In recent years, there has been an exponential growth of intersectional theory, feminist and trans(feminist) activism, and an emerging field of neurodiversity studies. Neurodiversity is a social and political category that refers to neurodivergent people – i.e. dyslexics, ADHDers, dyspraxics, Tourette(r)s, dyscalculics and autistics – and neurotypical people. Rejecting the medical or individual model of disability, a neurodiversity perspective recognises that neurodiversity functions as an organising principle of society: ‘neuronormativity’ – i.e. norms of neurotypicality and neuroableism – structurally privileges neurotypical people and disadvantages neurodivergent people. At the same time, there is an increasing intersectional awareness of how neurodiversity – including both neurodivergence and neurotypicality – is marked by gender and cis-trans specificities and inequalities as well as by race, class, sexuality and, for instance, geopolitical location. This understanding, then, does not approach neurodiversity ‘neutrally’: its baseline is to support struggles against not only neuro-ableism (including saneism and ableism) and sexism and misogyny, but also anti-black and other forms of racism, Islamophobia, transphobia and trans-exclusion, classism, and sexuality-based oppression. However, there remains a gap in knowledge production about these complexities.
With three interdisciplinary panels, the webinar Feminist Perspectives on Neurodiversity and Neuronormativity seeks to contribute to this discussion. Find the programme below.
Sign up for Feminist Perspectives on Neurodiversity and Neuronormativity
The event is free but spaces are limited. Please book your ticket via Eventbrite.
- The presentations have been pre-recorded, and include (automatic) captions for neurodivergent and ESOL participants.
- The Q&A is live.
- The panels will have BSL interpretation.
- Organisation webinar: Feminist Studies Association UK & Ireland (FSA)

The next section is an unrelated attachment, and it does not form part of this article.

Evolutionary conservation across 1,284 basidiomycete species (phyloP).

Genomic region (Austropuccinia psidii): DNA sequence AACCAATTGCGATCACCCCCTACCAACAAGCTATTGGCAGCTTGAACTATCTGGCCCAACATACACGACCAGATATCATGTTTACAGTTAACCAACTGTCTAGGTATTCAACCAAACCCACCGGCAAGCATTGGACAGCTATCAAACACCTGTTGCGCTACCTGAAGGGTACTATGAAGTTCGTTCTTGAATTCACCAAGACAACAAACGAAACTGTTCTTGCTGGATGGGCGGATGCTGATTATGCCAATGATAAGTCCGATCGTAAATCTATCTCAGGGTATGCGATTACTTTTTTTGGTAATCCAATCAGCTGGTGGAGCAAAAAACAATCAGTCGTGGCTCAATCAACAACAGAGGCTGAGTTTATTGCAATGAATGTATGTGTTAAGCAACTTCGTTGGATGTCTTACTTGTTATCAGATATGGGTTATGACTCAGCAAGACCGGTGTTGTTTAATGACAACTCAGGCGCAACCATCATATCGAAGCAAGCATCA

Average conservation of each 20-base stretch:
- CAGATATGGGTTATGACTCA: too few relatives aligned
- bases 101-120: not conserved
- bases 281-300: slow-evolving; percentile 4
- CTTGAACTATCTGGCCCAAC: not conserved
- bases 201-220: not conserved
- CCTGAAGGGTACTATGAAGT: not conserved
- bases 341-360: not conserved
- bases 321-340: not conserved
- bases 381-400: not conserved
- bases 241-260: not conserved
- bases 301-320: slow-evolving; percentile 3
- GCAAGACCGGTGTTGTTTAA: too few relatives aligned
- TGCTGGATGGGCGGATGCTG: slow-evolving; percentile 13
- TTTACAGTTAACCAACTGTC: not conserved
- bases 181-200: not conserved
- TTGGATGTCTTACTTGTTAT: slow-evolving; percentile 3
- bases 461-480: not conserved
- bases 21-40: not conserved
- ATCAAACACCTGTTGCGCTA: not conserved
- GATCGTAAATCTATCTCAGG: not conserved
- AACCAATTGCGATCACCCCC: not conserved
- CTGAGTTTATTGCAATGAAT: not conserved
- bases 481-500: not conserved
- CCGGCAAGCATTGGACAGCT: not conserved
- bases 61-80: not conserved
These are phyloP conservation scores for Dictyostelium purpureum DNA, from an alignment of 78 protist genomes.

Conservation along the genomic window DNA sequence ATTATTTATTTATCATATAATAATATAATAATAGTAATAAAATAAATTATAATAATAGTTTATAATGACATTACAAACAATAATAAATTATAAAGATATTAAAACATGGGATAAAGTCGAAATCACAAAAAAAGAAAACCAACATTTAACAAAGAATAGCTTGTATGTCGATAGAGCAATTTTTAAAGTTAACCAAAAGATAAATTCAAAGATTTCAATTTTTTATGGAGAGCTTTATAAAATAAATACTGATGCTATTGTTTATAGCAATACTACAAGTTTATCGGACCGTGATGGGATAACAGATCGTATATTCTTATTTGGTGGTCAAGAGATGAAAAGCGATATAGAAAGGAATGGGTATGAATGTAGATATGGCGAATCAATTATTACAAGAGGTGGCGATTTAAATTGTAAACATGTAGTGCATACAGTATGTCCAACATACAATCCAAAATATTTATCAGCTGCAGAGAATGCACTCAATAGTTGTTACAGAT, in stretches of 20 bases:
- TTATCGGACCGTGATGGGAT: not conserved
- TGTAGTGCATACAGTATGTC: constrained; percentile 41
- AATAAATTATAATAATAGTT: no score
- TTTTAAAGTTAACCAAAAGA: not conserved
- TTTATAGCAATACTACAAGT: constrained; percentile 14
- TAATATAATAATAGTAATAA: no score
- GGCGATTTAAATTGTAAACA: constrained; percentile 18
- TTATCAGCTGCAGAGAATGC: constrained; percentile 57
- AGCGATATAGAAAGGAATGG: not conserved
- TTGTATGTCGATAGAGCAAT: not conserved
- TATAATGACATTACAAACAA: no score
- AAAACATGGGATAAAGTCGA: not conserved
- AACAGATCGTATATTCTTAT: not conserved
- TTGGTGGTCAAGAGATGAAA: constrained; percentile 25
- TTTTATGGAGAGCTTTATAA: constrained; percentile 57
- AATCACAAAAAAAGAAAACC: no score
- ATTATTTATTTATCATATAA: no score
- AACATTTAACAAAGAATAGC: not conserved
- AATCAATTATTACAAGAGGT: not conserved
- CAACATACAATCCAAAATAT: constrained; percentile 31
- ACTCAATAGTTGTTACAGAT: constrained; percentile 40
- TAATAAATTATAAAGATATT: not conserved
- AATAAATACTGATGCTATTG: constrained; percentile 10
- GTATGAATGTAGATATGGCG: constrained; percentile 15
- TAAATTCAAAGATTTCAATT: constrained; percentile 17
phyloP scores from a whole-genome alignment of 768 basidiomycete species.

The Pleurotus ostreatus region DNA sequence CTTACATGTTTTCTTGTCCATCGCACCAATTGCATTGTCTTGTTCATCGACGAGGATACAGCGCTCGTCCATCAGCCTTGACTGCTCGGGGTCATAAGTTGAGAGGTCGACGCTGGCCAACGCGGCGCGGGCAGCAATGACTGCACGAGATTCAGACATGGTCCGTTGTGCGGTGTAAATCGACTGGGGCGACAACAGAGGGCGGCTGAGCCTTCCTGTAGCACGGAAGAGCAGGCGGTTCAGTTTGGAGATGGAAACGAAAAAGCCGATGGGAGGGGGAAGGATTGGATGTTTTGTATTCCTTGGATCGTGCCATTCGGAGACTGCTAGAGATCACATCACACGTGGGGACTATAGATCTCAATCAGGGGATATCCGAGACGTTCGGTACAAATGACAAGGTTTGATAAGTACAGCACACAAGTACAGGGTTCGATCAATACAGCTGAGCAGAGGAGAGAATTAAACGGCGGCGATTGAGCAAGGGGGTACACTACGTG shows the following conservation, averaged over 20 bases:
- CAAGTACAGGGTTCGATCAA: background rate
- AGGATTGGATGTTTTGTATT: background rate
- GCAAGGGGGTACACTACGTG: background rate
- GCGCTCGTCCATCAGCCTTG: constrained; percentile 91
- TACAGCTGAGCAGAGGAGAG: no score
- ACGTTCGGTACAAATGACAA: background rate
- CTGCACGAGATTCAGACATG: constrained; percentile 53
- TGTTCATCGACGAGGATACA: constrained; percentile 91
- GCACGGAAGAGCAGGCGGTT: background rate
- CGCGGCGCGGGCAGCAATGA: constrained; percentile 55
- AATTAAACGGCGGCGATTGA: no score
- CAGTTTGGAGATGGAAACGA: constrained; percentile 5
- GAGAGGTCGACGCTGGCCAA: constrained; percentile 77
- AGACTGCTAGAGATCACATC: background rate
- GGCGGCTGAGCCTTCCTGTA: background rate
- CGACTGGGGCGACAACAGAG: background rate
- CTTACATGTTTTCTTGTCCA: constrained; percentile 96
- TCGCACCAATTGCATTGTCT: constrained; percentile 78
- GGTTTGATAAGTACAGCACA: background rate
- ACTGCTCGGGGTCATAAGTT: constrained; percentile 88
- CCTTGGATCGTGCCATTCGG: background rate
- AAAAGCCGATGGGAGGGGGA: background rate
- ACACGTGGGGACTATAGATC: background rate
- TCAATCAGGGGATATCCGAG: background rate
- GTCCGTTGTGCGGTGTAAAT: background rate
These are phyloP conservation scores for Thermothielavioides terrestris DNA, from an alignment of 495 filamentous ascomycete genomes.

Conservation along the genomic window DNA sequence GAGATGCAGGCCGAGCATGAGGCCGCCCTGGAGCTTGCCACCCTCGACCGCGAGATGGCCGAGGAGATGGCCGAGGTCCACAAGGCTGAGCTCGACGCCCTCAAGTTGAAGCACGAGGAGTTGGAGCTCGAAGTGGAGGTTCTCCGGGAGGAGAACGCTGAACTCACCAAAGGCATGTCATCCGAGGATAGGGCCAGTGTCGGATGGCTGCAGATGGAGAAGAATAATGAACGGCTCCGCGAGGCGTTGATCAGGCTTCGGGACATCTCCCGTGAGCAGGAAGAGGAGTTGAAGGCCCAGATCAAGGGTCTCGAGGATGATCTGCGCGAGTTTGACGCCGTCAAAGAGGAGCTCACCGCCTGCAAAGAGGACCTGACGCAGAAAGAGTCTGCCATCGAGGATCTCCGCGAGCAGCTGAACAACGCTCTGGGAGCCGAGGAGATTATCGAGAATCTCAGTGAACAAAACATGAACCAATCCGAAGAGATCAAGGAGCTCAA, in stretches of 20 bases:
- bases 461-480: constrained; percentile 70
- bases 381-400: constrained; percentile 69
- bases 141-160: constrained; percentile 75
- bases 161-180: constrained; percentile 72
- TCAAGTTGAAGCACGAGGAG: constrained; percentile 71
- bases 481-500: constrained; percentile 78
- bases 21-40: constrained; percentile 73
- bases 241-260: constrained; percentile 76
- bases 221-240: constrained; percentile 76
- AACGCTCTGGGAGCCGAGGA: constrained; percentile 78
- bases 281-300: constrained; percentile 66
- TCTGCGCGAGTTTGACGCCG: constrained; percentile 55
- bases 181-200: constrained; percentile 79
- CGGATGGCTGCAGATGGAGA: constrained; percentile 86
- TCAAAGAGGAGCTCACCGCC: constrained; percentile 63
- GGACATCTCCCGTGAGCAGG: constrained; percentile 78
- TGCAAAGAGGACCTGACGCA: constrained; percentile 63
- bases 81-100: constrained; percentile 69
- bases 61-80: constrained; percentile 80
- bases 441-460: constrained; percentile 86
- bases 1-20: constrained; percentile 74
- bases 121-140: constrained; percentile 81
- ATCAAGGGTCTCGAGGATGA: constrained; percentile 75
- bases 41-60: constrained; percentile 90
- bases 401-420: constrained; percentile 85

- For access and other questions, contact the FSA: firstname.lastname@example.org.
Panel 1: 11.30am-12.35pm GMT (UK time)
Narratives of Gendered Violence and Neurodivergent Survivors
Morrigan Hunter, Portland State University
Neuronormative Perspectives and Women with Sickle Cell Disorder
Myrle Blaine, University of Derby
Gender Panic and Autistic Childhood
Dr.des. Toby Atkinson, Lancaster University
Panel 2: 2-3.20pm GMT (UK time)
“I’m Always Doing a Billion Things”: Busyness as a Strategic Coping Mechanism for AD[H]D Women
Katya (Kate) Sullivan, Heriot-Watt University
Who Cares if Neurodivergence “Makes” us Queer?
Alyssa Hillary Zisk, University of Rhode Island
Autistic Disruptions, Trans Temporalities: A Narrative “Trap Door” in Time
Dr Jake Pyne, York University
Voice (less)? How do Memoirs (On-line and Off-line) by Autistic People Challenge Feminist Concepts and Methods Relating to Voice?
Prof Anna Reading, King’s College London
Panel 3: 4.30-5.35pm GMT (UK time)
“Your Father was a Computer”: Exploring how Autism became Associated with White Technocratic Masculinity in the Mid-20th Century
Elizabeth Maher, University of Illinois at Chicago
An Intersectional Reading of Work on Neurodivergent Spatialities
Dr Eric Olund, University of Sheffield
‘Tools, Tips and Tricks’: An Analysis of Gendered Neuronormativity in Self-Help Literature About and For ADHD Women
Dr Dyi Huijg, University of Roehampton